Plastic explosives: Al-Qaeda-trained surgeons put the bomb in suicide bombers

AFP Photo / Bertrand Langlois
The hunt is on for doctors implanting explosives in suicide bombers in Yemen. Security has been stepped up at airports worldwide as surgically-doctored terrorists plot revenge attacks following the one-year anniversary of Osama Bin Laden’s death.

The implanted bombs would be undetectable to airport body scanners, dramatically increasing the likelihood of a mid-flight terrorist attack, the Daily mail reports.

Experts say explosive compounds such as PETN (pentaerythritol tetranitrate) could be inserted inside of would-be bombers.

The implanted explosives would then be detonated via injection.

A western security source is quoted by the Sunday Times as saying: “This is a transferable skill and there is still some concern.”

Western intelligence agencies fear doctors are currently working with Al-Qaeda’s chief bomb maker in Yemen, Ibrahim Hassan al-Asiri, to realize his plans.

The CIA is now racing against the clock to catch the ‘body-bombers’ before they go off.

Al-Asiri’s bomb plots have had a particularly intimate touch in recent years.

He was responsible for sewing a packet of PETN into Umar Farouk Abdulmutallab’s underwear in the failed 2009 Christmas Day bombing on a US jetliner en route to Detroit. Al-Asiri also shoved a bomb up his brother Abdullah’s rectum in a botched 2009 suicide mission targeting Saudi intelligence chief Prince Muhammad bin Nayef.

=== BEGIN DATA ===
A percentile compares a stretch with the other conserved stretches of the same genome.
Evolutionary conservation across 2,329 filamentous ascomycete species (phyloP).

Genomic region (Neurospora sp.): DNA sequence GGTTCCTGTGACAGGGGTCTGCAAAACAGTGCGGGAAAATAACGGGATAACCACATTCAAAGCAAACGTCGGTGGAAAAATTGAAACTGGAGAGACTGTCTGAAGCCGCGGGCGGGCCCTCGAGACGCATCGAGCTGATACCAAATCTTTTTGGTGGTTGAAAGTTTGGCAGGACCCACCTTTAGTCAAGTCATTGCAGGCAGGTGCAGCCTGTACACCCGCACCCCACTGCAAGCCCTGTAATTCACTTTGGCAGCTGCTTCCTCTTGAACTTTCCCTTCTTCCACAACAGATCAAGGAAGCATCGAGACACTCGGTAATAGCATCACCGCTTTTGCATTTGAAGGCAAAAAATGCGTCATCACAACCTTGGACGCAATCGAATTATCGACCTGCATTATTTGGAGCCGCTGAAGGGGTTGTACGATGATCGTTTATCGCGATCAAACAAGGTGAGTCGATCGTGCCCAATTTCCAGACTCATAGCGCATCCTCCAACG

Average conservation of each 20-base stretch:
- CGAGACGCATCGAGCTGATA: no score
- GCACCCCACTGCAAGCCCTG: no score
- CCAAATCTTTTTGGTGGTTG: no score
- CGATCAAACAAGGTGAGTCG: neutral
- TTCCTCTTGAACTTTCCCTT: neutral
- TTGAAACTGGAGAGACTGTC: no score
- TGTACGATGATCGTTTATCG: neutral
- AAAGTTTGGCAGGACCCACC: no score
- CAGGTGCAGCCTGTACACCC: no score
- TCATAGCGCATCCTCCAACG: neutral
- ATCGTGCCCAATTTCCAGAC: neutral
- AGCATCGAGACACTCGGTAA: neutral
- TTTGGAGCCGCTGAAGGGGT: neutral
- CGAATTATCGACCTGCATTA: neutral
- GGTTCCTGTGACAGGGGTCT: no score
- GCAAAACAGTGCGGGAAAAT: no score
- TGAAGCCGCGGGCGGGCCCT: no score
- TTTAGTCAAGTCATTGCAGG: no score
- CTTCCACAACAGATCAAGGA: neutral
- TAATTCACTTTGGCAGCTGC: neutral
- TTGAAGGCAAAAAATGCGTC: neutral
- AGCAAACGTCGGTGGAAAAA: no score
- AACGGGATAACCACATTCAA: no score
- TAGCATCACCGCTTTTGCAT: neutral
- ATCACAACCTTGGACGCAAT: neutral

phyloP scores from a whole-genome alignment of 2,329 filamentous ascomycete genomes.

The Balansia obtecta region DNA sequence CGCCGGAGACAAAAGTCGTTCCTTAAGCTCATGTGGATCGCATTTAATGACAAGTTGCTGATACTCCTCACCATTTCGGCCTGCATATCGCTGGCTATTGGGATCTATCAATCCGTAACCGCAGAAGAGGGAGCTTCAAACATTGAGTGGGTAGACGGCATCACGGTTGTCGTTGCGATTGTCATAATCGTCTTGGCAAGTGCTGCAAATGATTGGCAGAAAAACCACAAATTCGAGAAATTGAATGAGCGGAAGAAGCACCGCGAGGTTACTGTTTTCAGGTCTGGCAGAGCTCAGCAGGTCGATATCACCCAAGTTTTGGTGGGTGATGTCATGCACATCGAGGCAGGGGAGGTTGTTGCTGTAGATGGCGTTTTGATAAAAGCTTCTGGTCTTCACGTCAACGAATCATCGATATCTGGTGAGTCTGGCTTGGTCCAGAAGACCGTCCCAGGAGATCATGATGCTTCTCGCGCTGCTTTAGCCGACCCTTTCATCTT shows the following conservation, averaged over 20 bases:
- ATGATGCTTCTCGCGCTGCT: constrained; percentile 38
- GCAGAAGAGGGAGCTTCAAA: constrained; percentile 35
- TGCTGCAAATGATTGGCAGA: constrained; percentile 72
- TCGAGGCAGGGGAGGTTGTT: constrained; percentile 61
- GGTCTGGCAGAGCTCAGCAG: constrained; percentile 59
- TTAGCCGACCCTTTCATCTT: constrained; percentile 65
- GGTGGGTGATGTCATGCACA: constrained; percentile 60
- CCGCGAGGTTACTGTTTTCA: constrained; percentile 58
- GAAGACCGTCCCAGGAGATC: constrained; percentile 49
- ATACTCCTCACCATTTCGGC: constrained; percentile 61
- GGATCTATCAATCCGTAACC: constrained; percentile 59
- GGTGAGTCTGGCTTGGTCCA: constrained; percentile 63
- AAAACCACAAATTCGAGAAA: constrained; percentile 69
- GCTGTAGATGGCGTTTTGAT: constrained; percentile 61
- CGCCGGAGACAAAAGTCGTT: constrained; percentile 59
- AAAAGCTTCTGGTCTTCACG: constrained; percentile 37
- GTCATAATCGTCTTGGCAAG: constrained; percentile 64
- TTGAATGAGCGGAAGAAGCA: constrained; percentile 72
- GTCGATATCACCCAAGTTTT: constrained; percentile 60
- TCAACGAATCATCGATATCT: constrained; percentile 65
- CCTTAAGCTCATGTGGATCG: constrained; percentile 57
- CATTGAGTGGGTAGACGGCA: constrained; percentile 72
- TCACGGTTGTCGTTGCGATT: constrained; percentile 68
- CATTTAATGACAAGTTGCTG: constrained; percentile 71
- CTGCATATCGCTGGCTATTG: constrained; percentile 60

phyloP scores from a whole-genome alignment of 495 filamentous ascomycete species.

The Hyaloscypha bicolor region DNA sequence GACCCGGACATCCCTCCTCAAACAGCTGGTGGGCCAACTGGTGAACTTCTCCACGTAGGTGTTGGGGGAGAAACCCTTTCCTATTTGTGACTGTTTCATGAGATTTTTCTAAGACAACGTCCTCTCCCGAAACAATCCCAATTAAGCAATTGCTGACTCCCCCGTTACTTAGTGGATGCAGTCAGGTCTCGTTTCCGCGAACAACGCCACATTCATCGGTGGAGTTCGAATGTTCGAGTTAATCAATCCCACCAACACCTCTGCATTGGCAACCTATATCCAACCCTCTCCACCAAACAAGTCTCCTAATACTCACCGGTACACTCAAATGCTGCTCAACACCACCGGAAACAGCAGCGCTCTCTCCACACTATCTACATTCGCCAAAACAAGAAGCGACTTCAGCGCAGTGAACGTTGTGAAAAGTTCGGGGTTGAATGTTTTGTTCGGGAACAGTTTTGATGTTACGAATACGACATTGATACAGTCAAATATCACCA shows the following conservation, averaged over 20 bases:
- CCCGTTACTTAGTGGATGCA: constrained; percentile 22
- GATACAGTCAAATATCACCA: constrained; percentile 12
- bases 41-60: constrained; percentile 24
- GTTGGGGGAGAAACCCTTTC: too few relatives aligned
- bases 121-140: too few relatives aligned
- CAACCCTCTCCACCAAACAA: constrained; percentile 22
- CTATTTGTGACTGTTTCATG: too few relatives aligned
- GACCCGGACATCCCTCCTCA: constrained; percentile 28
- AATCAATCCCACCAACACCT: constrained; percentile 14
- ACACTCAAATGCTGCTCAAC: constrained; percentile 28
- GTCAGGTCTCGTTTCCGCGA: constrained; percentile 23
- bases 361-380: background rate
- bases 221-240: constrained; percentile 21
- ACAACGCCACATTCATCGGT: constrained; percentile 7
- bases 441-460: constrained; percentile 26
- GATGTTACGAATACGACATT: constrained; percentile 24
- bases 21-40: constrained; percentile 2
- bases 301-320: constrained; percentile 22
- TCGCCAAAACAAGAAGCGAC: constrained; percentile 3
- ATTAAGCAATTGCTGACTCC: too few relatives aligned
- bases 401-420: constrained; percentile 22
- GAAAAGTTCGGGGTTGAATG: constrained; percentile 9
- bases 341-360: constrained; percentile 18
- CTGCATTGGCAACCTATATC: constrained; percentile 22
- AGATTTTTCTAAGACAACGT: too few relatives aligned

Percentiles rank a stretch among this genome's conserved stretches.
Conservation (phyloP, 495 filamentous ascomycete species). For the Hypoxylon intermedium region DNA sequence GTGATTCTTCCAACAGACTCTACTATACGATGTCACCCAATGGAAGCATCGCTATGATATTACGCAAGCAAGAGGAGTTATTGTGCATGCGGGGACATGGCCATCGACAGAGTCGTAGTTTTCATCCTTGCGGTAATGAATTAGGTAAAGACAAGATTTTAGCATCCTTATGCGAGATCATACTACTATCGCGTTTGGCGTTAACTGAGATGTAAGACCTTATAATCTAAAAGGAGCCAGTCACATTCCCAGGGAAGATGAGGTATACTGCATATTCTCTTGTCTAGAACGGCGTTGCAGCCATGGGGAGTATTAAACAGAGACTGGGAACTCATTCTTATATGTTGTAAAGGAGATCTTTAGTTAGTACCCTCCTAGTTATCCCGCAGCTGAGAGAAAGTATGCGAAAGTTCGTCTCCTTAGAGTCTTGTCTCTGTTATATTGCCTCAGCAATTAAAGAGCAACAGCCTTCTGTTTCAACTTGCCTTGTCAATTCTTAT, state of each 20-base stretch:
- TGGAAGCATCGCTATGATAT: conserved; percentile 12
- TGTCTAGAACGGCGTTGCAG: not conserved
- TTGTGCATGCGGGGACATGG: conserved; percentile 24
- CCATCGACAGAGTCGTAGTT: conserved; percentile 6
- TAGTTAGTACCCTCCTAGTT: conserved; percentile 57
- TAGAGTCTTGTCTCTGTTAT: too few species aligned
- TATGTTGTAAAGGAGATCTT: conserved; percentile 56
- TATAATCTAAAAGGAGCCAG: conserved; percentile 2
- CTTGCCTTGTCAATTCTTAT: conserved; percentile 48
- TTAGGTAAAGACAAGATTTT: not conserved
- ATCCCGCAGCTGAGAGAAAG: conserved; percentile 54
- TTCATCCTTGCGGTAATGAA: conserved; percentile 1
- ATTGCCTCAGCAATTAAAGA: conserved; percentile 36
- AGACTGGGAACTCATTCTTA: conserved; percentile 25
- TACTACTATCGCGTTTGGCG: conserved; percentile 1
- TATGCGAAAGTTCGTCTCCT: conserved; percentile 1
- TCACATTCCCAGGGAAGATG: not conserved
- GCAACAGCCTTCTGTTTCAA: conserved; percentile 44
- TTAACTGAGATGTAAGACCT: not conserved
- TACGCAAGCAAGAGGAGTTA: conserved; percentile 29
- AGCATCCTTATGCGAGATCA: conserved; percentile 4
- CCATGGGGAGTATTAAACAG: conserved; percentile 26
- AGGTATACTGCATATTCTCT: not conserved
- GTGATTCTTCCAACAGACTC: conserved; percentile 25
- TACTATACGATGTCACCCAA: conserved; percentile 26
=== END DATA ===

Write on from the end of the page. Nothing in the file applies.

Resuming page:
Saudi fugitive and bomb maker Ibrahim Hassan al-Asiri.(Reuters / Saudi Interior Ministry / Handout)
Saudi fugitive and bomb maker Ibrahim Hassan al-Asiri.(Reuters / Saudi Interior Ministry / Handout)

Al-Qaeda in Yemen is considered the group’s most dangerous off-shoot.

A would-be suicide bomber turned double-agent working with the group managed to get his hands on an updated version of al-Asiri’s underwear bomb last week. Saudi spooks planted the agent in al Qaeda’s Yemeni affiliate, who convinced his handlers to give him the bomb aimed at bringing down a US-bound flight.

The device is now in the possession of the FBI, which is currently analyzing it.

The latest non-metallic bomb would not set off metal detectors, but could be discovered by body scanners and more thorough security checks.

However, not all US airports are equipped with body scanners.